Down on the farm again with Hay Day
In Hay Day, players are presented with their in-game uncle’s run-down old farm and are tasked with bringing it into the modern age by growing crops, rearing animals and selling products. While the theme is very conventional, the execution, focus on production chains and touch-friendly interface set Hay Day apart from its numerous rivals — and on top of this, the presentation is excellent, too.
[contextly_sidebar id="799e33ff816289696c0eec6309194877"]Hay Day’s biggest change to the conventional farm game formula comes in the way it is controlled. Rather than endlessly tapping on items (and, optionally, expending energy for the privilege of doing so), Hay Day instead uses a “swipe-based” interface whereby players tap on the object they would like to interact with and then swipe a tool over all of the instances they would like to do something with. For example, when harvesting crops, players simply have to tap and drag a sickle tool over all their fields to harvest them in a matter of seconds — there is no tapping and waiting for unnecessary progress bars to fill here.
Another twist on the formula comes in the way all of the farm’s elements interact with one another. Rather than all produce being treated as “cash crops,” immediately turning into money the second it is harvested, crops and animal products go into a player’s storage. The player then has a number of different options for what to do with them. They can be sold directly to characters who come visiting the player’s farm; they can be used with special buildings to create more advanced products (milk from a cow can be turned into cream, for example); they can be sold to other players; or they can be used to fulfil orders.
Orders are published on a noticeboard on the player’s farm and usually require the player to provide multiple instances of two or more products, some of which might be manufactured items. Upon fulfilling an order, players send the component items off in a delivery truck, which takes a short period of real time to deliver the items before returning with money and experience points in the back. This function effectively acts as a replacement for the linear series of “quests” usually seen in games of this type, and provides a much greater sense of freedom to the player, as there are generally several different orders to fulfil at any one time.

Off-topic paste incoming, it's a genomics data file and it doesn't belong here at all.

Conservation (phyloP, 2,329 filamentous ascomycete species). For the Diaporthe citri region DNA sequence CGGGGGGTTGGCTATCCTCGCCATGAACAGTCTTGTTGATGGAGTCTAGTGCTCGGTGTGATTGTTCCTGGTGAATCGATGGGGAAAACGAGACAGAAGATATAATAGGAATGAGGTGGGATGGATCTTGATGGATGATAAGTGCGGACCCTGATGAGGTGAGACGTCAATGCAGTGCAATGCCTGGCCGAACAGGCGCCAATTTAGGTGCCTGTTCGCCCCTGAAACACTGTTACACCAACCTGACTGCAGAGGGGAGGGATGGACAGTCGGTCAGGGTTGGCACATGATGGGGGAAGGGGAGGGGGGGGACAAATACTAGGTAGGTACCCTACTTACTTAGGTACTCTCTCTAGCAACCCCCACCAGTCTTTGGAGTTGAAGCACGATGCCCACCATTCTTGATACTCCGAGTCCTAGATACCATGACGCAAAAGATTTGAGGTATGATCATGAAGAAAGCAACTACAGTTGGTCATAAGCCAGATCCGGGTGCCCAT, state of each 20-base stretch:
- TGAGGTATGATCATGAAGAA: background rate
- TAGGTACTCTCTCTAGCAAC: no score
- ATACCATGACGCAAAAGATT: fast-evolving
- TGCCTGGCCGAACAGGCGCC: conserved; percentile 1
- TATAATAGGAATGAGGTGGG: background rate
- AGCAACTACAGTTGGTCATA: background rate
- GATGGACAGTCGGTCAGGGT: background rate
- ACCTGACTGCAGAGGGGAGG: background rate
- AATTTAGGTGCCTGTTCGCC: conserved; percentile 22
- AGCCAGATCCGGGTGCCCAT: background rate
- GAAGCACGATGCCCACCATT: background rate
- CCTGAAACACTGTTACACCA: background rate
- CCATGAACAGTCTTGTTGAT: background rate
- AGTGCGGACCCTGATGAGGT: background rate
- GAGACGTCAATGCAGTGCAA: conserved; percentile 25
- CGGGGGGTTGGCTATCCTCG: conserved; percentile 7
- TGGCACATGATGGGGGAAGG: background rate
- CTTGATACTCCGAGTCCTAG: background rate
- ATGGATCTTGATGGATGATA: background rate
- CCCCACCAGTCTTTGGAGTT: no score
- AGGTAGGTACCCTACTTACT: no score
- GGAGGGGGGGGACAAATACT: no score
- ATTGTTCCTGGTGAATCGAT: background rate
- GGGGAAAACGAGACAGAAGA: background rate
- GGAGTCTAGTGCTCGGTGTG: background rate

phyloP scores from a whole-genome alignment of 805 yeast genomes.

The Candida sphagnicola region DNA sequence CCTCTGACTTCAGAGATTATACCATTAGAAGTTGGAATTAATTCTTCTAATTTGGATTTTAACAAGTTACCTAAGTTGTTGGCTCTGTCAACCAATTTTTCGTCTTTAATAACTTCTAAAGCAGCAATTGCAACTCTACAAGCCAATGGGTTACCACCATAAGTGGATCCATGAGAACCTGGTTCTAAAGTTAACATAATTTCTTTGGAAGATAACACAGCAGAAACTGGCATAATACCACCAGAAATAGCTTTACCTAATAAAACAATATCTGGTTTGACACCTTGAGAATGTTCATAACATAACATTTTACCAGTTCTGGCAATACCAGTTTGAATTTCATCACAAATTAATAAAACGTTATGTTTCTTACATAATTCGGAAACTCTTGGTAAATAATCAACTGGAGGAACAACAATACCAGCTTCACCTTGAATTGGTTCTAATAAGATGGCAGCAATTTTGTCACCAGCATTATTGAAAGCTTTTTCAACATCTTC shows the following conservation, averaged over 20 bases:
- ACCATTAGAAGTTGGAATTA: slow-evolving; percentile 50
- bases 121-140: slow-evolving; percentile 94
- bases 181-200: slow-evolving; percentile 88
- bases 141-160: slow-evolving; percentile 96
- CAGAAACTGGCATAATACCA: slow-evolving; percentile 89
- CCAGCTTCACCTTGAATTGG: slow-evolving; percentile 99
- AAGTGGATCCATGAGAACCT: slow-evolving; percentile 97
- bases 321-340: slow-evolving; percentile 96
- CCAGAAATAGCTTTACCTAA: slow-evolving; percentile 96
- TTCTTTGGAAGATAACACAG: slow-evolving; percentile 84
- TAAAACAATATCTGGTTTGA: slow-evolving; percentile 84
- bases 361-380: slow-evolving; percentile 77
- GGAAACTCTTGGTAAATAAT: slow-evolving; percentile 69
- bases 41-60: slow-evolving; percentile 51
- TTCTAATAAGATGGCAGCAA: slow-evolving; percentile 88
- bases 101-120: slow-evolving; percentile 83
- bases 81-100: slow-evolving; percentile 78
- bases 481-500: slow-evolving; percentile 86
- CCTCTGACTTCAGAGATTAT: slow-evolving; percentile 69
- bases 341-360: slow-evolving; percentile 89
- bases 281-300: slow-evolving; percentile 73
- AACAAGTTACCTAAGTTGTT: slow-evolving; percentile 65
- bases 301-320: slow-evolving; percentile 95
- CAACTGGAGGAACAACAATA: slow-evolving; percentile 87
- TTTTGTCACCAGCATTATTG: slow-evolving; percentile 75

Trading with other players unlocks at level 7 and allows players to put items up for sale in their roadside shop. Players can set the price and choose whether or not to advertise in the local paper — if they do, their products and the price will appear in other players’ mailboxes each day, while if they don’t their products will only be available for sale to friends who visit them. This is an excellent feature, since players can not only put up crops and other produce for sale, but also tools. It helps get around the inherent illogicality of most social games whereby players can send items they don’t possess to friends in order to “help” — here, players can trade items in a much more realistic manner than usual, giving a much greater sense of realism and requiring far less suspension of disbelief.
The game monetizes primarily through its hard currency, used to speed up time-sensitive actions. Soft currency may also be acquired via in-app purchase. Purchasing coins will help the player progress quicker as the game is relatively tightfisted with the amount of money it gives out at a time, requiring the player to work for their cash rather than awarding it in vast quantities. Despite this, the game never feels unfair — it is perfectly possible to have a satisfying experience without spending any real money on the game, it will just take a bit longer.
Social integration is provided solely through Facebook connectivity. There is no means of adding friends without using Facebook, which is a blow to those who prefer to use proprietary game accounts to maintain their privacy. The game also supports Game Center but at the time of writing does not appear to include any leaderboards or achievements — though the latest update promises the possibility of “earning Achievements to build a bigger home.”
All in all, Hay Day is an admirably original take on the tired farming genre. The focus on creating production chains and trading with other players helps it feel like a far more strategic game with a vibrant online community rather than the rather self-centered approaches that other games take. It deserves to enjoy a good degree of success.
Hay Day is available now from the App Store for free. It is not yet ranked on the App Store leaderboards, but shortly you’ll be able to follow its progress with AppData, our tracking service for iOS and social games and developers.
UPDATE: Supercell reached out to let us know that achievements are actually supported through GameCenter, but at this time, these only appear on iPad and on some international iPhones.